Inheriting the wind-up meaningless clichés

Do you remember Gyles Brandreth? He was an author, TV game show panellist and one time Tory MP. One of his great claims to fame was his put down of the former UK Deputy Prime Minister: John Prescott, whom he accused of “using the English language as a Rubik’s cube.”

The one-liner came to mind as I watched Minister Pat Rabbitte on the Sunday’s Week in Politics. Not that I would ever accuse Pat of abusing the language. Far from it. Pat has a deserved reputation for verbal dexterity and quick wittedness. His dismissal, some years ago, of a former Limerick TD as “Willie O’Dea’s surplus in human form” may have been planned, but it was delivered with panache.

The reason I bring all this up, however, comes from his use of that torrid little phrase “we inherited this situation from the last government”. I expect better from Pat than using glib little clichés like this.

I am long enough around in politics to know that the Government will be using variations on this theme for a long time to come. When there is a change of government, particularly on the scale we saw last February, the incoming Government is naturally going to dump on the previous one.

It happens everywhere. In theUK, although he is well over a year in office, David Cameron starts off each reply to Prime Minister’s questions saying how he is trying to tackle the problems left by Gordon Brown.

Doubtless he will continue to trot out the line for a while more, though polls there are suggesting the British electorate are starting to tire of it,

I understand that the Taoiseach and his assortment of Ministers are going to spend the next year or more prefacing every utterance with the “it wasn’t me, it was like this when I got here” line of attack.

I just wish they would drop the “inheriting” hook and find a line that does not make them sound as if they are some unwilling group plucked from obscurity and press-ganged into taking on the Ministerial offices, salaries and cars against their will.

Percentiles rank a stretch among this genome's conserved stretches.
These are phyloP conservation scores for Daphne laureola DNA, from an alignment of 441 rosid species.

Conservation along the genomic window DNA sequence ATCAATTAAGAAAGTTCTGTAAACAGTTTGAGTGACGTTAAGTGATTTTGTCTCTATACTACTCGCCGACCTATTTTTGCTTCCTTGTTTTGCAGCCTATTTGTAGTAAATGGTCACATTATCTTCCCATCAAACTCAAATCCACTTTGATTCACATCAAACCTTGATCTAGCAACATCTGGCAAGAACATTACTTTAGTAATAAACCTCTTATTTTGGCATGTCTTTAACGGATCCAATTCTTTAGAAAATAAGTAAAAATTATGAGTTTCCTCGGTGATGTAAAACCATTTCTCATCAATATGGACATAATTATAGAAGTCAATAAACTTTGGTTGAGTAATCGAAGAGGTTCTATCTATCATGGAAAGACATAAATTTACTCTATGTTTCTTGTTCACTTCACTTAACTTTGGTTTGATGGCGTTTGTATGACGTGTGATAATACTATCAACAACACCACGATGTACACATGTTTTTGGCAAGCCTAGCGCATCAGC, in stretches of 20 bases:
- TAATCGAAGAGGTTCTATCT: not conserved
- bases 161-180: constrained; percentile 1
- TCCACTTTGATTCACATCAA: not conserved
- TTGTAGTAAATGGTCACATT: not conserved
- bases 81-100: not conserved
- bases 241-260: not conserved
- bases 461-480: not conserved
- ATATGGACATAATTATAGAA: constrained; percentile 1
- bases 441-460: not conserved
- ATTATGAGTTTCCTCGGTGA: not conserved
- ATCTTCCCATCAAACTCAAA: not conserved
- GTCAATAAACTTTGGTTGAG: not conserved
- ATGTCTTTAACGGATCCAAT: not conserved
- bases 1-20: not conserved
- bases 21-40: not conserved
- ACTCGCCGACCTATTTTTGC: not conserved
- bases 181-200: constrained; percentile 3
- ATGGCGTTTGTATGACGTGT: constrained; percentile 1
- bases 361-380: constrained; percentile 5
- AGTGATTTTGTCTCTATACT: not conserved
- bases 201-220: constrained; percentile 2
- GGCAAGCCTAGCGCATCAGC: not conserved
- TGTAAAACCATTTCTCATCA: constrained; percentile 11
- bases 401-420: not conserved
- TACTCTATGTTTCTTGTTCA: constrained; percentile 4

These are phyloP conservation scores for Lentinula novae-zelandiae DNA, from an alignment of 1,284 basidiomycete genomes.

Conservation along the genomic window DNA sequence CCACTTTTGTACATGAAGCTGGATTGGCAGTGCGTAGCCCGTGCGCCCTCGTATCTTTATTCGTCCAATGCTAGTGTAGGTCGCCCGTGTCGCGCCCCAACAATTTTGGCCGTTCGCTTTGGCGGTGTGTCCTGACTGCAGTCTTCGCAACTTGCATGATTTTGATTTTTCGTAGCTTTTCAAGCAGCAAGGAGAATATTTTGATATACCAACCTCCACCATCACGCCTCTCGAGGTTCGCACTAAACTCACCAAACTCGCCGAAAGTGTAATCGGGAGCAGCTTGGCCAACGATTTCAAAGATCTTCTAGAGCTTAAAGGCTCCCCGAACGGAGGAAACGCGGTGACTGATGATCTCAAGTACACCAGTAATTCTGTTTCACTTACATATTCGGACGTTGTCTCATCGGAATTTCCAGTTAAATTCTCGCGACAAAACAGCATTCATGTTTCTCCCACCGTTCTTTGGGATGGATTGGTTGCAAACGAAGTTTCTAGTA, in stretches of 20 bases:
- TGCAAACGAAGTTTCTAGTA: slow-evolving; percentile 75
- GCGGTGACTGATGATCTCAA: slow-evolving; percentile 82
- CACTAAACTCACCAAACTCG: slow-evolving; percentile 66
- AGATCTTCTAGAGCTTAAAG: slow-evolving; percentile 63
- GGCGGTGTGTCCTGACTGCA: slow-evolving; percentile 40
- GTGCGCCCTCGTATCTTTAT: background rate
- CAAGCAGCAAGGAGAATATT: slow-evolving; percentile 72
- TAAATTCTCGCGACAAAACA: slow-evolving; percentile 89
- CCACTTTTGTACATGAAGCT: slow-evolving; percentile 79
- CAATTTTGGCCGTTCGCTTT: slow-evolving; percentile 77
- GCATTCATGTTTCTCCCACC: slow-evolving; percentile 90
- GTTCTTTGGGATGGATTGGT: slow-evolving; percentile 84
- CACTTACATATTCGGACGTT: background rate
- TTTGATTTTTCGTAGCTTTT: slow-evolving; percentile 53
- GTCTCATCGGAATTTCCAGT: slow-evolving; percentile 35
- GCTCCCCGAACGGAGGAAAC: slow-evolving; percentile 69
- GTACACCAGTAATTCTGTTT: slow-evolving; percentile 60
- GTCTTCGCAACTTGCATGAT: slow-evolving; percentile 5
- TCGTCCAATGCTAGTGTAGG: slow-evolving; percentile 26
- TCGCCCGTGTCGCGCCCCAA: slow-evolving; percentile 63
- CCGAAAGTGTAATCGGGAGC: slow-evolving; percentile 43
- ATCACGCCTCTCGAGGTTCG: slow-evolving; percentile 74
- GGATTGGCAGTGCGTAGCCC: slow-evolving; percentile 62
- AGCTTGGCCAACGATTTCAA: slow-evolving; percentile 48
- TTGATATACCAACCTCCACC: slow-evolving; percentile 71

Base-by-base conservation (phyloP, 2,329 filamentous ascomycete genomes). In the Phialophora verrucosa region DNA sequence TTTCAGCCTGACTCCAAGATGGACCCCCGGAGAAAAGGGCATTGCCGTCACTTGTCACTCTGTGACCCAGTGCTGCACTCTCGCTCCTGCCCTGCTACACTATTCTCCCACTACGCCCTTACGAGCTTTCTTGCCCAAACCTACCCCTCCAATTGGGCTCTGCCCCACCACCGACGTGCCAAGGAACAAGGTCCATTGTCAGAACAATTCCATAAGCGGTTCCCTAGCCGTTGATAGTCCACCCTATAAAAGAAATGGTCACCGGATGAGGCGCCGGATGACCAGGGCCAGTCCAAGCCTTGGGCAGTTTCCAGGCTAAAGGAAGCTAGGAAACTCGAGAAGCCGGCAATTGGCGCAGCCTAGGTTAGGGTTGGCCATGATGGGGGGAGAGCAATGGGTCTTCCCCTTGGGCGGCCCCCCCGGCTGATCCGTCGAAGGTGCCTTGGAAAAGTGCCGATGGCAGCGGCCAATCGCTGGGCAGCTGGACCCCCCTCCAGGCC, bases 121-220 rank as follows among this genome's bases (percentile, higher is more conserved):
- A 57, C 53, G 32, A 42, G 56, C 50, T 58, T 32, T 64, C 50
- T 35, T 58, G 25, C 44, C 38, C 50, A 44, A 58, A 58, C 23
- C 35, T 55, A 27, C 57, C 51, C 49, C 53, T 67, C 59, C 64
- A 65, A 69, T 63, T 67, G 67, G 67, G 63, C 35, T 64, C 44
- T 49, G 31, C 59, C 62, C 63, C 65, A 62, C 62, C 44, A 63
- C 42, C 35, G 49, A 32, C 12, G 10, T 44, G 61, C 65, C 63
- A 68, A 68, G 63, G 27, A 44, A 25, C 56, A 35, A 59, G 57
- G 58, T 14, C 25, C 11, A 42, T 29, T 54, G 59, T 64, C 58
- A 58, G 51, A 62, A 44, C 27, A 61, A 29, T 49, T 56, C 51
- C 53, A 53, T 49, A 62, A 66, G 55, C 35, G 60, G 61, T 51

Most people “inheriting” a situation have found themselves in that space despite their wishes, not because of them. As far as I know you cannot legally inherit from someone you have helped to do in, even when that someone was already doing a good job of doing themselves in.

This government came into office knowing the situation they faced full well. They set it out clearly in their election campaigns and went to the people asking them for their mandate to tackle the enormous problems we face.

The two parties now holding the levers of power have every right to talk about the size of the problems, the need for difficult decisions and to throw a few belts into the outgoing government for good measure.

They should not, however, be talking as if this all something that has taken them somehow by surprise. They also forfeit the right to lash their predecessors on every single issue by effectively taking the same policy approaches.

The health issue and the fate of local A&Es is a good case in point. There is no credibility in the Health Minister (he’s the one who looks like a cross between Capt Bird’s Eye and Brian Blessed) outbidding the outgoing Government by writing open letters to the voters in February saying “Fine Gael undertakes to retain the emergency surgical, medical and other health services at Roscommon Hospital”, only to reverse that commitment a few weeks later.

The Taoiseach only adds salt to the wound by offering the defence that when Dr Reilly “…was contesting the general election he was not in possession of the information about the difficulties surrounding the recruitment of non-consultant hospital doctors.”

Are we going to hear these words again on other issues? Will it turn out that the Taoiseach himself was not “in possession of the information about the difficulties” on June 16th when he absolutely ruled out any increase in income tax in December’s Budget. I hope not.

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